The Schwartz Report

Blog archive

Microsoft-Red Hat Technical Collaboration Pact Blooms

When Microsoft and Red Hat late last year inked what they described as their most extensive joint development partnership to date, it covered a broad cross section of interoperability initiatives. The two companies this week are demonstrating the fruits of those efforts at the annual Red Hat Summit, taking place in San Francisco.

In concert with Microsoft's release of .NET Core 1.0, Red Hat announced the availability of its flagship Red Hat Enterprise Linux (RHEL) OpenShift cloud platform-as-a-service (PaaS) stack via certified containers and supported hybrid implementations supported by the two companies' partnership.

"This makes Red Hat the only commercial Linux distribution to feature full, enterprise-grade support for .NET, opening up platform choice for enterprises seeking to use .NET on a flexible Linux and container-based environments," according to a Red Hat blog post.

It also allows for micro services where some components are .NET-based and others built in Java. All can work together on RHEL and Red Hat OpenShift, the company noted. It also means .NET Core workloads are portable between Windows Server and RHEL, while bringing .NET to OpenShift cloud environments.

Microsoft also demonstrated SQL Server 2016 running on RHEL, which Red Hat underscored it will support. Revealed in March, SQL Server 2016 for Linux is still in private preview. Red Hat will include a demo of SQL Server 2016 for Linux on Thursday during the general session, which the company will make available through a live Web stream starting at 1:45 PST.

Red Hat's new CloudForms 4.1 cloud management software now supports Azure. The tool provides horizontal scaling of cloud platforms as well as management and reporting. And for its part, Microsoft said its Azure Resource Manager template is now available on GitHub, which the company said will provide a path to deploy RHEL and OpenShift in Azure, which will let developers build, deploy and scale applications in Microsoft's cloud using Red Hat's self-service container-based platform.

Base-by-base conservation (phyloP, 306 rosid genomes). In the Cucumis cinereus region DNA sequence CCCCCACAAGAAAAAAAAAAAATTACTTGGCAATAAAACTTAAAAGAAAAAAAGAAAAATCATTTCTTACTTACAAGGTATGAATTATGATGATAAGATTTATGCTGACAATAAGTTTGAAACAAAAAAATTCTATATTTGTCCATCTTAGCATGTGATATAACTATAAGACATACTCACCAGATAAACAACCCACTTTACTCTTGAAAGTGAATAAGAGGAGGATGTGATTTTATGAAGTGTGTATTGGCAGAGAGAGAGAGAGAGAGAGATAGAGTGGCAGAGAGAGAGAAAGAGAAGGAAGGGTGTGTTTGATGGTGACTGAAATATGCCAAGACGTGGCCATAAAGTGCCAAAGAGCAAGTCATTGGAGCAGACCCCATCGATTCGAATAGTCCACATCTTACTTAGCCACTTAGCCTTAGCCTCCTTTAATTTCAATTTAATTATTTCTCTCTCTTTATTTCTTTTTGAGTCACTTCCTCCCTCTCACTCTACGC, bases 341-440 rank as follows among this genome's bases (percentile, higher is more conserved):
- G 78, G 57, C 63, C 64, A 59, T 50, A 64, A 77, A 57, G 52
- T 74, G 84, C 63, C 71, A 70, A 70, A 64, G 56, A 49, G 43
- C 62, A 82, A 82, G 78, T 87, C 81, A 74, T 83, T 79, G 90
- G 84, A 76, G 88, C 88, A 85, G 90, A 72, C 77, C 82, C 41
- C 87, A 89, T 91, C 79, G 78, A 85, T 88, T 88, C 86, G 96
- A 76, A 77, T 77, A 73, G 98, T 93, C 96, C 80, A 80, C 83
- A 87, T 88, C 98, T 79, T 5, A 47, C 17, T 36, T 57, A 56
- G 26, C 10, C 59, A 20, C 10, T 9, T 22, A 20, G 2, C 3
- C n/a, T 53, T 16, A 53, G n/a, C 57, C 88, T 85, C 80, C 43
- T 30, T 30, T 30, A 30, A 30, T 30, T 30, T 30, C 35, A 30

Microsoft Corporate VP Joseph Sirosh in a blog post described the releases and demos as a key milestone for the partnership between the two companies and said the Red Hat Summit was an important stage to showcase their progress.

"This is a huge accomplishment for the entire open source ecosystem -- with more than 18,000 developers representing more than 1,300 companies contributing to .NET Core 1.0," Sirosh said. "The new version also includes the first release of the .NET Standard Library, which will enable developers to reuse their code and skills for applications that run on servers, the cloud, desktops and across any device including Windows, iOS and Android."

Posted by Jeffrey Schwartz on 06/29/2016 at 7:57 AM


  • Microsoft Warns SameSite Cookie Changes Could Break Some Apps

    IT pros could face Web application issues as early as next month with the implementation of a coming SameSite Web change, which will affect how cookies are used across sites.

  • Populating a SharePoint Document Library by E-Mail, Part 1

    While Microsoft doesn't allow you to build a SharePoint Online document library using e-mail, there is a roundabout way of getting the job done using the tools that are included with Office 365. Brien shows you how.

  • Microsoft Previews New App Reporting and Consent Tools in Azure AD

    Microsoft last week described a few Azure Active Directory improvements for organizations wanting to connect their applications to Microsoft's identity and access service.

  • Free Software Foundation Asks Microsoft To Release Windows 7 Code

    The Free Software Foundation this week announced that it has established a petition demanding that Microsoft release its proprietary Windows 7 code as free software.

comments powered by Disqus

Office 365 Watch

Sign up for our newsletter.

Terms and Privacy Policy consent

I agree to this site's Privacy Policy.